NORTHUMBERLAND — Crowds throughout the Valley gathered to honor the memory of those who died on 9/11 in terrorist attacks at the Twin Towers, the Pentagon and United Flight 93, in Shanksville.
Fourtenn area firefighters donned full turnout gear and walked 1.1 miles as they carried the American flag to "remember good people who did great things," said East End Fire Fire Department member Gina Horne in Riverside.
She and other East End members joined firefighters from the Southside Fire Company, Lower Augusta Township Fire Company and the Goodwill Hose Company. Southside's Adam Nuss came up with the idea throughout the borough, Fire Chief Nicholas Fowler said.
At the King Street Park Gazebo in Northumberland, a separate crowd braved the thunderstorm for a solemn 30-minute ceremony. It was comprised of police, fire and rescue personnel from Northumberland Borough and Point Township, American Legion Post #44 members, area residents, a Shikellamy High School color guard, JROTC, and a contingent of students from St. Louis de Monfort Academy, in Herndon.
The 18th Anniversary of that "horrific day," said Richard Simpson, of the American Legion, "seemed the right time to urge those who were old enough to remember that fateful day to tell their children, who weren't born yet, about that day. We must never forget what happened, and not just those innocents who died in the attack, but the first responders who ran into the buildings to help people get out. And didn't survive."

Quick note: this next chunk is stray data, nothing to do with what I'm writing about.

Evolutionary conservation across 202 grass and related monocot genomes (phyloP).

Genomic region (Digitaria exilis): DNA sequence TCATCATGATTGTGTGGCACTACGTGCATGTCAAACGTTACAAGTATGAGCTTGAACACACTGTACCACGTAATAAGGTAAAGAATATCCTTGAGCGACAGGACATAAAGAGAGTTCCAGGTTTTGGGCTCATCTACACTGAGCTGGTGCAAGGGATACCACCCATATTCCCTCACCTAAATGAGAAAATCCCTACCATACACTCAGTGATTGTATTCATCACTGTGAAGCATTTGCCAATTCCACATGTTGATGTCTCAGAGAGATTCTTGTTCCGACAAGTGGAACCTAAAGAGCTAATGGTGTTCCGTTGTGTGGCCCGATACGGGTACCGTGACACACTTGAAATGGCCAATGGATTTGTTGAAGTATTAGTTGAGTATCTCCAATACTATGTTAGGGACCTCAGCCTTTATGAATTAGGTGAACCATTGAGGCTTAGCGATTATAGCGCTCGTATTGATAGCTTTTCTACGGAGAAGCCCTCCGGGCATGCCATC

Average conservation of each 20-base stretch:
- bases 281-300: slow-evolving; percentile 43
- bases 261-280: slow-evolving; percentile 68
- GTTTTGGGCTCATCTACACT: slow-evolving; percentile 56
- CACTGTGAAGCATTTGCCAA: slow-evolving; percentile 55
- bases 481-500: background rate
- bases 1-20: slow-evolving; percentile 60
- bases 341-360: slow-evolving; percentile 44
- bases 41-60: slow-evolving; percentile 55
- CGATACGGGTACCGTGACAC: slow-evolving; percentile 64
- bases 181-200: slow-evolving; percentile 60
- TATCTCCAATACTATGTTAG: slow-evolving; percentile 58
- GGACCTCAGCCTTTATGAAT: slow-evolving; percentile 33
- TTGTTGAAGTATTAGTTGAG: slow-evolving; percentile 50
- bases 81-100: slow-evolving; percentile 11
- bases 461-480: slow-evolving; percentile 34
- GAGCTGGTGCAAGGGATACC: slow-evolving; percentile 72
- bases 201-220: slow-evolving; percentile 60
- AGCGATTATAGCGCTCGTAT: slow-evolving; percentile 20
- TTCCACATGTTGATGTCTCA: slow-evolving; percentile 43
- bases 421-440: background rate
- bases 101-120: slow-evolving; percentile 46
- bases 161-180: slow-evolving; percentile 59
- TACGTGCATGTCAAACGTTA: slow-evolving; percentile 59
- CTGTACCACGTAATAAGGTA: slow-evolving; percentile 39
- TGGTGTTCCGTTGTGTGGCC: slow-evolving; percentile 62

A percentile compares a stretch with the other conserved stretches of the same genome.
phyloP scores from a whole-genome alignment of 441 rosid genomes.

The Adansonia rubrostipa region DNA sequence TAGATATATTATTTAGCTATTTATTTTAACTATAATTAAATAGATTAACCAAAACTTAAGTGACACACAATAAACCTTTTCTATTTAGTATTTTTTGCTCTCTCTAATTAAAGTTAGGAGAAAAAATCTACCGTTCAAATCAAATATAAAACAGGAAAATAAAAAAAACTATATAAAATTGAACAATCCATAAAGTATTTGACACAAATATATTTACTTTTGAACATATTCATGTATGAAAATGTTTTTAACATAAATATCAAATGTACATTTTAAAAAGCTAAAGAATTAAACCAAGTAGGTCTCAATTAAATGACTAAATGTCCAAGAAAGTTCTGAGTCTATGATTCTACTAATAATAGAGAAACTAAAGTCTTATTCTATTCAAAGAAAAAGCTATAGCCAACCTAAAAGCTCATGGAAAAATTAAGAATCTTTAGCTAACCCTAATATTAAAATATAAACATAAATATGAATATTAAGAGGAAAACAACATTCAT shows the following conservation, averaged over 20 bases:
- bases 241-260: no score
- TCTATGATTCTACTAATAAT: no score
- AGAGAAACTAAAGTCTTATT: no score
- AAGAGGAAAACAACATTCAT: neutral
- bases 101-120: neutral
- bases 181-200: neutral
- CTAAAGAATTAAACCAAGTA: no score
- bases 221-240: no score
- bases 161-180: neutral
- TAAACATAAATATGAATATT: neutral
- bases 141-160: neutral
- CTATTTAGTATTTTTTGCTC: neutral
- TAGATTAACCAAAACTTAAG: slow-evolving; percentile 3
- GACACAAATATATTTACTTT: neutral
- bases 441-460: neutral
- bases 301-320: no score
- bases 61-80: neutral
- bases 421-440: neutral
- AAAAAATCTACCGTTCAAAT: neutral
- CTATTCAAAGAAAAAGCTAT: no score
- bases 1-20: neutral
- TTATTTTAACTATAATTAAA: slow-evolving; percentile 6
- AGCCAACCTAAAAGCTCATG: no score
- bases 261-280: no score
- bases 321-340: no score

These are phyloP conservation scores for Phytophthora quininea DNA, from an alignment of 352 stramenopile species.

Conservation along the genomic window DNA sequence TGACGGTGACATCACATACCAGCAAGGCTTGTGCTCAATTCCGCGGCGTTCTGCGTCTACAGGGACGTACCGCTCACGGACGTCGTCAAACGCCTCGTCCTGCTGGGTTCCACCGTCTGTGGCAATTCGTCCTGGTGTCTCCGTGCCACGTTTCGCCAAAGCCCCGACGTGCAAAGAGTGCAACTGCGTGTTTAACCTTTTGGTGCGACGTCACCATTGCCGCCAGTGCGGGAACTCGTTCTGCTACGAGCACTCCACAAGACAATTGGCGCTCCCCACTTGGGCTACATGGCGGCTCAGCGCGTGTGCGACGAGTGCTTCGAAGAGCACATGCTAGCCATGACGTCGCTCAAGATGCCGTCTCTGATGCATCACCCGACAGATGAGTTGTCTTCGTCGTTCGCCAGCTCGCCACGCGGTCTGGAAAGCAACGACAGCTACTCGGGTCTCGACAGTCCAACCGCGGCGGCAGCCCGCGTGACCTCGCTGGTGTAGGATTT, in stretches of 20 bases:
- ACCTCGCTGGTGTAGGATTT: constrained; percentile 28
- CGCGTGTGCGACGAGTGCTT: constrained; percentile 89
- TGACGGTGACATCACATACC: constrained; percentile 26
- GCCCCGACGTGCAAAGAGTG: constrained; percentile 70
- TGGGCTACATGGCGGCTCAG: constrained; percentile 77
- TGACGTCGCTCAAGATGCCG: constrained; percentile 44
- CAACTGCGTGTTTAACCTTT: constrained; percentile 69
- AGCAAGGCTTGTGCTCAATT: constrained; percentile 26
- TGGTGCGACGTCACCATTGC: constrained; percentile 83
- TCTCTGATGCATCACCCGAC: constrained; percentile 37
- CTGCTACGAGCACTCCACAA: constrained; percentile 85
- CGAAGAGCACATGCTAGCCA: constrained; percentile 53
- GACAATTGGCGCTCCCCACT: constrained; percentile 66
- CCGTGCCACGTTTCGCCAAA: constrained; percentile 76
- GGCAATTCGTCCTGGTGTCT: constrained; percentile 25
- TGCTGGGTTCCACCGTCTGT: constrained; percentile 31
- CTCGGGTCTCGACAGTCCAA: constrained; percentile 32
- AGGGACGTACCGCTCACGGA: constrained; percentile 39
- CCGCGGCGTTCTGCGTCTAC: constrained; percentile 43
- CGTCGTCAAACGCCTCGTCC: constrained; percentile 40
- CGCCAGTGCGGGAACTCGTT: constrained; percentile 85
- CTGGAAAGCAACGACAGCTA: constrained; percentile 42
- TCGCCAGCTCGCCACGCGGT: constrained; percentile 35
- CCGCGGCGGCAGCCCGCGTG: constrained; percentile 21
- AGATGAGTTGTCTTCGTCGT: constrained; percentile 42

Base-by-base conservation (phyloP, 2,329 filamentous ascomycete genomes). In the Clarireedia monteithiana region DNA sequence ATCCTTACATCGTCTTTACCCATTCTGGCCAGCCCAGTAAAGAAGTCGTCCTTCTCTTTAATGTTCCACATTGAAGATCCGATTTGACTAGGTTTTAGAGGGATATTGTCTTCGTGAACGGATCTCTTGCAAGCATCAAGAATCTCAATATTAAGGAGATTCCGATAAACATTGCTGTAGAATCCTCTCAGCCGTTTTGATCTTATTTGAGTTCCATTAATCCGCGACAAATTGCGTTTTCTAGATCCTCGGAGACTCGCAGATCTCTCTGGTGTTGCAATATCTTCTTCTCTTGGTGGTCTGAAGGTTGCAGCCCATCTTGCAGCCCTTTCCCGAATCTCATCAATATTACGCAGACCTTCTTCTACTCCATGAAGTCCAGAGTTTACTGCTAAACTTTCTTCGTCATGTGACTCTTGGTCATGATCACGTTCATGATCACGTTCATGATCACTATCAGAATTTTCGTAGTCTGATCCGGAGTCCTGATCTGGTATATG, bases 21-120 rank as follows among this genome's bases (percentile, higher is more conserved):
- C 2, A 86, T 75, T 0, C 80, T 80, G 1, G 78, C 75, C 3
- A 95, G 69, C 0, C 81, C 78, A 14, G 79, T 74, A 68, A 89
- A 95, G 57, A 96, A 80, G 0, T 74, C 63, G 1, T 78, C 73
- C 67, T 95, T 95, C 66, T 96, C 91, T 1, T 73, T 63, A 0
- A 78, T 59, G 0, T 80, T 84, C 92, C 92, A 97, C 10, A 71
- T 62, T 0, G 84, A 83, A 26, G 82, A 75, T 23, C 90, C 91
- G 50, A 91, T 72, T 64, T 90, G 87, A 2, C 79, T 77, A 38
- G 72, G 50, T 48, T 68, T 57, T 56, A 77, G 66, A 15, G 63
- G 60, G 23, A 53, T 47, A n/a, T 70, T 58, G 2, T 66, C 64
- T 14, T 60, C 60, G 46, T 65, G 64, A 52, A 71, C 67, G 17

"This day makes me so sad," said Sonia Morales, who made it a point to come from Sunbury with her two young children to honor the fallen. "I am originally from New Jersey. I was home with my parents when the news came on the TV. I'll never forget that moment. Never."
This was the point made by Pa. Rep. Lynda Schlegel Culver in her emotionally powerful keynote speech. "We are here to remember the moment that changed our world 18 years ago today," she said.
In everyone's life there are moments, Culver said, "that have impact. Moments that you can recall with the most accurate of detail. Where you were, what you were doing. Those small moments become frozen in time. But it is not often that an entire country has that same, memorable moment at the same time. Where were you on Sept. 11, 2001?"
It is in these moments that make or break us, she said, "and define our character. This was a moment we must never forget and impart on the generation after us that didn't bear witness to this.
"We must not reflect on the carnage, but on the courage," she said. "Not on the terrorism, but on the heroism, and not on our vulnerabilities, but on our resilience. And how from those ashes, we came together, united as a nation."
Earlier in the day, there was a particularly poignant moment at Susquehanna University, when students, faculty and staff gather at the 9/11 memorial that honors Colleen Supinski '96 and Chris Vialonga '93.
Both died in the World Trade Center — Supinski on the 104th floor of the South Tower, where she was an associate trader for Sandler O'Neill &Partners; and Vialonga on the 92nd floor of the North Tower, where he worked as a foreign exchange trader for Carr Futures.